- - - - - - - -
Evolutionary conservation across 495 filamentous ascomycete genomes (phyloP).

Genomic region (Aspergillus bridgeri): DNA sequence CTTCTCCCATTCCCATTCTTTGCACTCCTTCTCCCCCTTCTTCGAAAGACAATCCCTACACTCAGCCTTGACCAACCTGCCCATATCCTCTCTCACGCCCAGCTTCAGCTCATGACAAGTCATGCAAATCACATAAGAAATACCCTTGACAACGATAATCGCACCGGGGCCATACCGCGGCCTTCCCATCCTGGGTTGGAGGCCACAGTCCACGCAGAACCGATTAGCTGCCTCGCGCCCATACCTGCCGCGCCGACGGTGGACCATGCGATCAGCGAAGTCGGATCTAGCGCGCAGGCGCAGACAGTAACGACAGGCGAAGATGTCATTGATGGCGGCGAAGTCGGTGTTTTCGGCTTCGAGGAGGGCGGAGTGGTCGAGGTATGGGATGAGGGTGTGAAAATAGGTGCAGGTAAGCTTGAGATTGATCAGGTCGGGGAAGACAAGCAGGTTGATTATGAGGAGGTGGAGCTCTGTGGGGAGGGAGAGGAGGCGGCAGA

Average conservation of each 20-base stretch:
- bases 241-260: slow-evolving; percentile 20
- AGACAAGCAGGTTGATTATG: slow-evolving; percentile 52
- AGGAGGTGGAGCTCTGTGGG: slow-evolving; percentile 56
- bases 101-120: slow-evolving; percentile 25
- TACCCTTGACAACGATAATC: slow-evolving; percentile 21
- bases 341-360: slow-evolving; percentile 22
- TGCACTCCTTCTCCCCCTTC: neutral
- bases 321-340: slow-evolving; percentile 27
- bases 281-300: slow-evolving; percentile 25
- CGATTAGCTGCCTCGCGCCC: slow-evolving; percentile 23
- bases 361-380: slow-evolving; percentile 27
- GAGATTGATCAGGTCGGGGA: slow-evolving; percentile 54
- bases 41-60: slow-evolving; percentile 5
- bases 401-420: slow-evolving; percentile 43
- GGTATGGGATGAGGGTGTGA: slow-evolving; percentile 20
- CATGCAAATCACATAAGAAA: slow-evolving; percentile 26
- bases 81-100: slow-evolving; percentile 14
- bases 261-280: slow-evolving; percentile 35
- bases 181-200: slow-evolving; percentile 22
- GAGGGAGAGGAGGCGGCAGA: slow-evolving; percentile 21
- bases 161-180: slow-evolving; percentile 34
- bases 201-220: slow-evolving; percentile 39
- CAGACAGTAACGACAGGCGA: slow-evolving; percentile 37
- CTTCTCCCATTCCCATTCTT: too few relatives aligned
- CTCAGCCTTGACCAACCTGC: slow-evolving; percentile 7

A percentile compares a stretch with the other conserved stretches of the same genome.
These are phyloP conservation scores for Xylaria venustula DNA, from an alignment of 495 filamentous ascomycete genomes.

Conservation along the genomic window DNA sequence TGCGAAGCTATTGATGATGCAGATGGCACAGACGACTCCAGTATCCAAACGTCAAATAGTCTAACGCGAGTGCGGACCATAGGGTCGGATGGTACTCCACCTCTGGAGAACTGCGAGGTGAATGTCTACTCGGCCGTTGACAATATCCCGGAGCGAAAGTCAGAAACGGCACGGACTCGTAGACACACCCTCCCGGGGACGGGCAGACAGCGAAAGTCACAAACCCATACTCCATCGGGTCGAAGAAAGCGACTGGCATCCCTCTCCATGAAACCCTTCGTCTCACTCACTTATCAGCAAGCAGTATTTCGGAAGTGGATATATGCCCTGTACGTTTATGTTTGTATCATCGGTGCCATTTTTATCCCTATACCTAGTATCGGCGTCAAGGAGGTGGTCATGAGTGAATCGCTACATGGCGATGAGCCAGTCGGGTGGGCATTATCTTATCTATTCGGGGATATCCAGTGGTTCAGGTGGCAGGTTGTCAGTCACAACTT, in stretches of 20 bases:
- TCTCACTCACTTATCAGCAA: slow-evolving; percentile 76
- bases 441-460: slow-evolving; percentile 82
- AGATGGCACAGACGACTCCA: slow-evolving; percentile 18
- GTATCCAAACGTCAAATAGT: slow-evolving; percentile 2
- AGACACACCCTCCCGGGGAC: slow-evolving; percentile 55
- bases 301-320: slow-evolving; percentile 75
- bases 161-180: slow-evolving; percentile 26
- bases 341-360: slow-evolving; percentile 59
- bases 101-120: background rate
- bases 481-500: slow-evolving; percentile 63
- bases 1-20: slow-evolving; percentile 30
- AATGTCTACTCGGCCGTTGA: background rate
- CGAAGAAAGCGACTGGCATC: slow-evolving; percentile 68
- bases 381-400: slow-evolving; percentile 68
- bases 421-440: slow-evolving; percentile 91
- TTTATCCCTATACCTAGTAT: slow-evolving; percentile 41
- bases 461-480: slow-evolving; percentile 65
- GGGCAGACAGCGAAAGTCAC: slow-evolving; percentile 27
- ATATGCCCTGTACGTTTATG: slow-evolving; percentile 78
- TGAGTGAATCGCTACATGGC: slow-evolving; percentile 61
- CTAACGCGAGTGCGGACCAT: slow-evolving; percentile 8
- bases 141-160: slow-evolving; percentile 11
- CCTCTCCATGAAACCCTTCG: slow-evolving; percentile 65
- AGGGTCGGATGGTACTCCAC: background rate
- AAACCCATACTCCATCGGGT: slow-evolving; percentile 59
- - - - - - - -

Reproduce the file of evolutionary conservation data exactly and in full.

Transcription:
Evolutionary conservation across 495 filamentous ascomycete genomes (phyloP).

Genomic region (Aspergillus bridgeri): DNA sequence CTTCTCCCATTCCCATTCTTTGCACTCCTTCTCCCCCTTCTTCGAAAGACAATCCCTACACTCAGCCTTGACCAACCTGCCCATATCCTCTCTCACGCCCAGCTTCAGCTCATGACAAGTCATGCAAATCACATAAGAAATACCCTTGACAACGATAATCGCACCGGGGCCATACCGCGGCCTTCCCATCCTGGGTTGGAGGCCACAGTCCACGCAGAACCGATTAGCTGCCTCGCGCCCATACCTGCCGCGCCGACGGTGGACCATGCGATCAGCGAAGTCGGATCTAGCGCGCAGGCGCAGACAGTAACGACAGGCGAAGATGTCATTGATGGCGGCGAAGTCGGTGTTTTCGGCTTCGAGGAGGGCGGAGTGGTCGAGGTATGGGATGAGGGTGTGAAAATAGGTGCAGGTAAGCTTGAGATTGATCAGGTCGGGGAAGACAAGCAGGTTGATTATGAGGAGGTGGAGCTCTGTGGGGAGGGAGAGGAGGCGGCAGA

Average conservation of each 20-base stretch:
- bases 241-260: slow-evolving; percentile 20
- AGACAAGCAGGTTGATTATG: slow-evolving; percentile 52
- AGGAGGTGGAGCTCTGTGGG: slow-evolving; percentile 56
- bases 101-120: slow-evolving; percentile 25
- TACCCTTGACAACGATAATC: slow-evolving; percentile 21
- bases 341-360: slow-evolving; percentile 22
- TGCACTCCTTCTCCCCCTTC: neutral
- bases 321-340: slow-evolving; percentile 27
- bases 281-300: slow-evolving; percentile 25
- CGATTAGCTGCCTCGCGCCC: slow-evolving; percentile 23
- bases 361-380: slow-evolving; percentile 27
- GAGATTGATCAGGTCGGGGA: slow-evolving; percentile 54
- bases 41-60: slow-evolving; percentile 5
- bases 401-420: slow-evolving; percentile 43
- GGTATGGGATGAGGGTGTGA: slow-evolving; percentile 20
- CATGCAAATCACATAAGAAA: slow-evolving; percentile 26
- bases 81-100: slow-evolving; percentile 14
- bases 261-280: slow-evolving; percentile 35
- bases 181-200: slow-evolving; percentile 22
- GAGGGAGAGGAGGCGGCAGA: slow-evolving; percentile 21
- bases 161-180: slow-evolving; percentile 34
- bases 201-220: slow-evolving; percentile 39
- CAGACAGTAACGACAGGCGA: slow-evolving; percentile 37
- CTTCTCCCATTCCCATTCTT: too few relatives aligned
- CTCAGCCTTGACCAACCTGC: slow-evolving; percentile 7

A percentile compares a stretch with the other conserved stretches of the same genome.
These are phyloP conservation scores for Xylaria venustula DNA, from an alignment of 495 filamentous ascomycete genomes.

Conservation along the genomic window DNA sequence TGCGAAGCTATTGATGATGCAGATGGCACAGACGACTCCAGTATCCAAACGTCAAATAGTCTAACGCGAGTGCGGACCATAGGGTCGGATGGTACTCCACCTCTGGAGAACTGCGAGGTGAATGTCTACTCGGCCGTTGACAATATCCCGGAGCGAAAGTCAGAAACGGCACGGACTCGTAGACACACCCTCCCGGGGACGGGCAGACAGCGAAAGTCACAAACCCATACTCCATCGGGTCGAAGAAAGCGACTGGCATCCCTCTCCATGAAACCCTTCGTCTCACTCACTTATCAGCAAGCAGTATTTCGGAAGTGGATATATGCCCTGTACGTTTATGTTTGTATCATCGGTGCCATTTTTATCCCTATACCTAGTATCGGCGTCAAGGAGGTGGTCATGAGTGAATCGCTACATGGCGATGAGCCAGTCGGGTGGGCATTATCTTATCTATTCGGGGATATCCAGTGGTTCAGGTGGCAGGTTGTCAGTCACAACTT, in stretches of 20 bases:
- TCTCACTCACTTATCAGCAA: slow-evolving; percentile 76
- bases 441-460: slow-evolving; percentile 82
- AGATGGCACAGACGACTCCA: slow-evolving; percentile 18
- GTATCCAAACGTCAAATAGT: slow-evolving; percentile 2
- AGACACACCCTCCCGGGGAC: slow-evolving; percentile 55
- bases 301-320: slow-evolving; percentile 75
- bases 161-180: slow-evolving; percentile 26
- bases 341-360: slow-evolving; percentile 59
- bases 101-120: background rate
- bases 481-500: slow-evolving; percentile 63
- bases 1-20: slow-evolving; percentile 30
- AATGTCTACTCGGCCGTTGA: background rate
- CGAAGAAAGCGACTGGCATC: slow-evolving; percentile 68
- bases 381-400: slow-evolving; percentile 68
- bases 421-440: slow-evolving; percentile 91
- TTTATCCCTATACCTAGTAT: slow-evolving; percentile 41
- bases 461-480: slow-evolving; percentile 65
- GGGCAGACAGCGAAAGTCAC: slow-evolving; percentile 27
- ATATGCCCTGTACGTTTATG: slow-evolving; percentile 78
- TGAGTGAATCGCTACATGGC: slow-evolving; percentile 61
- CTAACGCGAGTGCGGACCAT: slow-evolving; percentile 8
- bases 141-160: slow-evolving; percentile 11
- CCTCTCCATGAAACCCTTCG: slow-evolving; percentile 65
- AGGGTCGGATGGTACTCCAC: background rate
- AAACCCATACTCCATCGGGT: slow-evolving; percentile 59